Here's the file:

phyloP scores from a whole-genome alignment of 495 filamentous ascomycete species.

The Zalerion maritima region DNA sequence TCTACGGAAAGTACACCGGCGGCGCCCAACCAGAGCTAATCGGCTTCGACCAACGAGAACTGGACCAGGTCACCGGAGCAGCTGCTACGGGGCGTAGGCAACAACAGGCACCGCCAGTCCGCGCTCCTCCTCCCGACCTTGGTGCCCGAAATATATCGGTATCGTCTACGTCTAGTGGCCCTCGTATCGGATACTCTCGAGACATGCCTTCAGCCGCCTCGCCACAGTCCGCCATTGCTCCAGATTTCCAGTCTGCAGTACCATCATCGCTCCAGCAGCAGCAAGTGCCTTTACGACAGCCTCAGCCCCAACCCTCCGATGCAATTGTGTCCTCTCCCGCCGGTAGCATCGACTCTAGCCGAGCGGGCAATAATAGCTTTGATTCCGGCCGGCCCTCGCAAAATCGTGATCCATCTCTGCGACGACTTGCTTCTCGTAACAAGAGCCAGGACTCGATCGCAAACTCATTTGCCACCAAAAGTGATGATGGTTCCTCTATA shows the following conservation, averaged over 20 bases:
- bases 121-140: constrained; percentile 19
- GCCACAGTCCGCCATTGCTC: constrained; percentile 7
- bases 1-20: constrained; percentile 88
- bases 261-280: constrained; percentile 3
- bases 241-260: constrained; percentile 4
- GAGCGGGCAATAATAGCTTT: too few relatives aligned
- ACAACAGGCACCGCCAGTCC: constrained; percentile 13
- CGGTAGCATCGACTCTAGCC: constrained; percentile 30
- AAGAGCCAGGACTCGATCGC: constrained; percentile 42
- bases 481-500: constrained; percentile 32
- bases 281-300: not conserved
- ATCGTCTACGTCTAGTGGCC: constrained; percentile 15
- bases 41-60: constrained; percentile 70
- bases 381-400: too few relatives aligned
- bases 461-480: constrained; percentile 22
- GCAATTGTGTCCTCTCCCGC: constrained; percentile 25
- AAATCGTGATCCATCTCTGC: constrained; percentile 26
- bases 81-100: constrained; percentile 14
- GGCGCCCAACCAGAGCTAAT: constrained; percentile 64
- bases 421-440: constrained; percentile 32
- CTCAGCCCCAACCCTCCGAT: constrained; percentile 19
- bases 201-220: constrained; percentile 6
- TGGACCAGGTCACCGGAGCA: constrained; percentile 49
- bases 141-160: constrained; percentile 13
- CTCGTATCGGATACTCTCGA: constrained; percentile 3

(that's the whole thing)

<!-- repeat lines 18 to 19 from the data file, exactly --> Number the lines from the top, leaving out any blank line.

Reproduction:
- GCAATTGTGTCCTCTCCCGC: constrained; percentile 25
- AAATCGTGATCCATCTCTGC: constrained; percentile 26